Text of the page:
A journal resting in a custom acrylic book mount.

NLM Visits the Sackler

By Stephen J. Greenberg

Recently, the Arthur M. Sackler Gallery, a unit of the Smithsonian Institution specializing in Asian Art, approached NLM to borrow materials for inclusion in a new, international exhibition about Yoga.  Now open, Yoga: The Art of Transformation displays more than 120 works, from the 3rd century to the early 20th century borrowed from 25 museums and private collections in India, Europe, and the United States.

In the words of Debra Diamond, Associate Curator of South and Southeast Asian Art at the Sackler Gallery:

The Art of Transformation is the first exhibition ever created about the visual history of yoga. Using multiple cultural lenses that engage with the breadth of India’s yogic imagery, the exhibition will include aesthetically powerful and contextually relevant works drawn from Indian, European and American collections.  Three-quarters of the works are canonical masterpieces, while one-quarter are popular images (ranging from 19th-century photographs to film posters and anatomical maps).  However, while its thematic focus and overarching structural methodology are drawn from visual culture studies, its aesthetic and historical focus on individual works is art historical.

All over the world, millions of people—including 16 million Americans—practice yoga for health benefits and to find spiritual calm. Practitioners and non-practitioners alike are aware of yoga’s origins in India. But very few know the rich visual history of yoga, which reveals its profound philosophical underpinnings, the social roles yogic practitioners have played, and the significant transformations yoga has undergone as it has become a modern—and global—phenomenon.”

The Sackler has borrowed three titles from NLM’s collections, ranging in date from 1799 to the mid 20th century. The first is Narayana Ghamande’s Yogasopana-purvacatushka,  published in 1951. To once more quote Debra Diamond, this book is “a key transitional text in the history of the representation of the yogic body, and was conceived as a work of art as well as a practical instruction manual.” It’s a small book, modestly printed, whose influence belies its humble appearance.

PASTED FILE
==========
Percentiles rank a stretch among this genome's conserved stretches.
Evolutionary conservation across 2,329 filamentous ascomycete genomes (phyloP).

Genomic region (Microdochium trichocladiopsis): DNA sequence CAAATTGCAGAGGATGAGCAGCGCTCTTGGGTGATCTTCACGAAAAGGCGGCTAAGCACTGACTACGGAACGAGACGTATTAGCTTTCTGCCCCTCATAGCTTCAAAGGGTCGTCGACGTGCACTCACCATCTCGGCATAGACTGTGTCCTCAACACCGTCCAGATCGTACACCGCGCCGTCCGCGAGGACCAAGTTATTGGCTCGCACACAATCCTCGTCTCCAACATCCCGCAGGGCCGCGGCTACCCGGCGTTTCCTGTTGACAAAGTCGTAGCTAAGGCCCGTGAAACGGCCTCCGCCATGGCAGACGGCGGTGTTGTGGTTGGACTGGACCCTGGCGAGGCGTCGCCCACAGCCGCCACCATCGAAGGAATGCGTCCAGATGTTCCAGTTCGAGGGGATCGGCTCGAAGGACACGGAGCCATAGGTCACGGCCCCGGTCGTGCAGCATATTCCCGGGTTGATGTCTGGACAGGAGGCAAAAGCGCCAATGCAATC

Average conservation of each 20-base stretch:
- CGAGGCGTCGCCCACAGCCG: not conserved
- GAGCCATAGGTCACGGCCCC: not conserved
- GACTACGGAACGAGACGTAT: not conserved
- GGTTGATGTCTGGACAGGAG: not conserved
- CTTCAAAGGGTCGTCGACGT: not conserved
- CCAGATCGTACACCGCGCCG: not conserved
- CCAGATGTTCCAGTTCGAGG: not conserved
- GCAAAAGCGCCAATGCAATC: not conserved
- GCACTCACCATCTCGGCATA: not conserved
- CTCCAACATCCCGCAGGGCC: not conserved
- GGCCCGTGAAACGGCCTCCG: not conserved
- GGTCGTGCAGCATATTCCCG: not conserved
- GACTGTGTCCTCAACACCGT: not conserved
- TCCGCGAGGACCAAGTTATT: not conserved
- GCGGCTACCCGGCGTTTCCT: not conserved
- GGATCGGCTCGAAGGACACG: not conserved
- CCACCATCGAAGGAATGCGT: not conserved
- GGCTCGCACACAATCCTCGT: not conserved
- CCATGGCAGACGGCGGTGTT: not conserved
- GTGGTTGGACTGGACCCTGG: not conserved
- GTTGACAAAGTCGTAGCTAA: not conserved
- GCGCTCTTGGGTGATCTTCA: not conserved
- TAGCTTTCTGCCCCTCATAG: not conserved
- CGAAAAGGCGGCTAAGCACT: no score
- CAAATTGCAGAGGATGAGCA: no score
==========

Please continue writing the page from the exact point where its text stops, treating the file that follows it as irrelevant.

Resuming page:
Another item on the Sackler’s list was Yoga Mimamsa, a journal of yoga scholarship and technique intended to bolster yoga’s scientific status, was founded in 1924 by Swami Kuvalyananda.  The profusely illustrated journal published articles meant to “combine ideas of biology, physiology and anatomy with those of yogic metaphysics, transcendence and magical power.” NLM has loaned five issues of Yoga Mimamsa representing the entire five year run of the journal, which has become very rare.

However, as interesting as the Yogasopana-purvacatushka  and the Yoga Mimamsa are, the most spectacular item from NLM to be loaned to the Sackler is Balthazar Solvyns’s Collection of Two Hundred and fifty Coloured Etchings: descriptive of the manners, customs and dresses of the Hindoos, 1799.  Solvyns, a Flemish artist working in Calcutta (now Kolkata) produced hand-colored etchings of mendicants, fakirs, and the many other people he saw in the streets, interpreting them for a mostly British audience back home.  The book itself is a large scrapbook: color printing was very primitive at the turn of the 19th century, and it was far easier to print etchings in black and white on separate sheets, have them hand-colored with water colors, and then glue the plates into a bound book.  Solvyns’s book has also been featured in NLM’s Hidden Treasure 175th anniversary book.

A hand colored etching of a man in loincloth and paint.
Balthazar Solvyns’s Collection of Two Hundred and fifty Coloured Etchings: descriptive of the manners, customs and dresses of the Hindoos, 1799
National Library of Medicine #2711493R

As usual, there was paperwork to do, primarily to ensure that the items were properly transported and displayed.  Interestingly, the early 20th century clay-coated paper and stapled gatherings of the Yoga Mimamsa presented much more conservation concerns than the hand-made 18th century paper of the Solvyns. But the Sackler staff fabricated sophisticated supports for the frail journal issues, and these rare items take their place beside items from the Sacker’s collections and materials from other institutions to bring Yoga: The Art of Transformation to the public.

Yoga: The Art of Transformation will be on display through January 26, 2014 at the Arthur M. Sackler Gallery in Washington DC. For further information, go to: http://www.asia.si.edu/exhibitions/current/yoga.asp

Stephen J Greenberg in his officeStephen J. Greenberg, PhD, is Coordinator of Public Services for the History of Medicine Division at the National Library of Medicine.

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